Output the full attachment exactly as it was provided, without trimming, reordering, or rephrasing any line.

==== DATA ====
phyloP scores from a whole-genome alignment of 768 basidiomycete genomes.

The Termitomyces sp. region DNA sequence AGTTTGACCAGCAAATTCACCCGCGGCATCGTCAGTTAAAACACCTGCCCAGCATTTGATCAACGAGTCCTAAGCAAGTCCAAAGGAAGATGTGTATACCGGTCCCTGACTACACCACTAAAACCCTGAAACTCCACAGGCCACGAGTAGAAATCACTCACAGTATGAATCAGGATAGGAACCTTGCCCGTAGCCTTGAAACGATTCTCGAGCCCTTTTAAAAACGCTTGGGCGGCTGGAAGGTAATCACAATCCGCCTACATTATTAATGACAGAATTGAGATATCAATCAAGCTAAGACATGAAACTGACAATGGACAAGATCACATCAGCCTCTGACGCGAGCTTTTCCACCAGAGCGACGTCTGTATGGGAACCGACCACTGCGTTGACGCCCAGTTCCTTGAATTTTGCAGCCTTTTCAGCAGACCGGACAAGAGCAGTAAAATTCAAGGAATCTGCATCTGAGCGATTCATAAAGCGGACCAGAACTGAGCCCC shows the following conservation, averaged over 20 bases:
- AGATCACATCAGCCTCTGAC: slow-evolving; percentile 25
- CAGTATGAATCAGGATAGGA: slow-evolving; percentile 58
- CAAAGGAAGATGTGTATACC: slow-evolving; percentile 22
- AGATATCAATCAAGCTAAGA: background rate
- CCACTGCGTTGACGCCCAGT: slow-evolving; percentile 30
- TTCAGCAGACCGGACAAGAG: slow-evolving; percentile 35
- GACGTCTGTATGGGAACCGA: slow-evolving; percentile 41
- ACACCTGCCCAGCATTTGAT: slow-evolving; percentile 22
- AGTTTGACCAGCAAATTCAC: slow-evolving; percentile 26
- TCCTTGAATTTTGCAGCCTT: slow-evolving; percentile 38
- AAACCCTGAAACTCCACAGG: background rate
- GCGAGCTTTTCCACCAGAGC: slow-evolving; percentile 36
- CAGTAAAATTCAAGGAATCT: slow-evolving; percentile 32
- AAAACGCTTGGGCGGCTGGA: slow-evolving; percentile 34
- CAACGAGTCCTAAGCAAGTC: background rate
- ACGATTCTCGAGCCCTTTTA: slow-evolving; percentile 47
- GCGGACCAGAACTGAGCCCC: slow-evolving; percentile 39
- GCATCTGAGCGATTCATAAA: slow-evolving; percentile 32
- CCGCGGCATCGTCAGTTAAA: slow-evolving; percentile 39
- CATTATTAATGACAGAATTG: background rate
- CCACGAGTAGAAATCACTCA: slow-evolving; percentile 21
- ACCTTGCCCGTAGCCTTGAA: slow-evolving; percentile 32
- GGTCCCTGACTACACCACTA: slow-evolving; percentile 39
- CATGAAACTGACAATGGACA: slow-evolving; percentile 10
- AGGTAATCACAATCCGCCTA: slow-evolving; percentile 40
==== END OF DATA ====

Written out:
phyloP scores from a whole-genome alignment of 768 basidiomycete genomes.

The Termitomyces sp. region DNA sequence AGTTTGACCAGCAAATTCACCCGCGGCATCGTCAGTTAAAACACCTGCCCAGCATTTGATCAACGAGTCCTAAGCAAGTCCAAAGGAAGATGTGTATACCGGTCCCTGACTACACCACTAAAACCCTGAAACTCCACAGGCCACGAGTAGAAATCACTCACAGTATGAATCAGGATAGGAACCTTGCCCGTAGCCTTGAAACGATTCTCGAGCCCTTTTAAAAACGCTTGGGCGGCTGGAAGGTAATCACAATCCGCCTACATTATTAATGACAGAATTGAGATATCAATCAAGCTAAGACATGAAACTGACAATGGACAAGATCACATCAGCCTCTGACGCGAGCTTTTCCACCAGAGCGACGTCTGTATGGGAACCGACCACTGCGTTGACGCCCAGTTCCTTGAATTTTGCAGCCTTTTCAGCAGACCGGACAAGAGCAGTAAAATTCAAGGAATCTGCATCTGAGCGATTCATAAAGCGGACCAGAACTGAGCCCC shows the following conservation, averaged over 20 bases:
- AGATCACATCAGCCTCTGAC: slow-evolving; percentile 25
- CAGTATGAATCAGGATAGGA: slow-evolving; percentile 58
- CAAAGGAAGATGTGTATACC: slow-evolving; percentile 22
- AGATATCAATCAAGCTAAGA: background rate
- CCACTGCGTTGACGCCCAGT: slow-evolving; percentile 30
- TTCAGCAGACCGGACAAGAG: slow-evolving; percentile 35
- GACGTCTGTATGGGAACCGA: slow-evolving; percentile 41
- ACACCTGCCCAGCATTTGAT: slow-evolving; percentile 22
- AGTTTGACCAGCAAATTCAC: slow-evolving; percentile 26
- TCCTTGAATTTTGCAGCCTT: slow-evolving; percentile 38
- AAACCCTGAAACTCCACAGG: background rate
- GCGAGCTTTTCCACCAGAGC: slow-evolving; percentile 36
- CAGTAAAATTCAAGGAATCT: slow-evolving; percentile 32
- AAAACGCTTGGGCGGCTGGA: slow-evolving; percentile 34
- CAACGAGTCCTAAGCAAGTC: background rate
- ACGATTCTCGAGCCCTTTTA: slow-evolving; percentile 47
- GCGGACCAGAACTGAGCCCC: slow-evolving; percentile 39
- GCATCTGAGCGATTCATAAA: slow-evolving; percentile 32
- CCGCGGCATCGTCAGTTAAA: slow-evolving; percentile 39
- CATTATTAATGACAGAATTG: background rate
- CCACGAGTAGAAATCACTCA: slow-evolving; percentile 21
- ACCTTGCCCGTAGCCTTGAA: slow-evolving; percentile 32
- GGTCCCTGACTACACCACTA: slow-evolving; percentile 39
- CATGAAACTGACAATGGACA: slow-evolving; percentile 10
- AGGTAATCACAATCCGCCTA: slow-evolving; percentile 40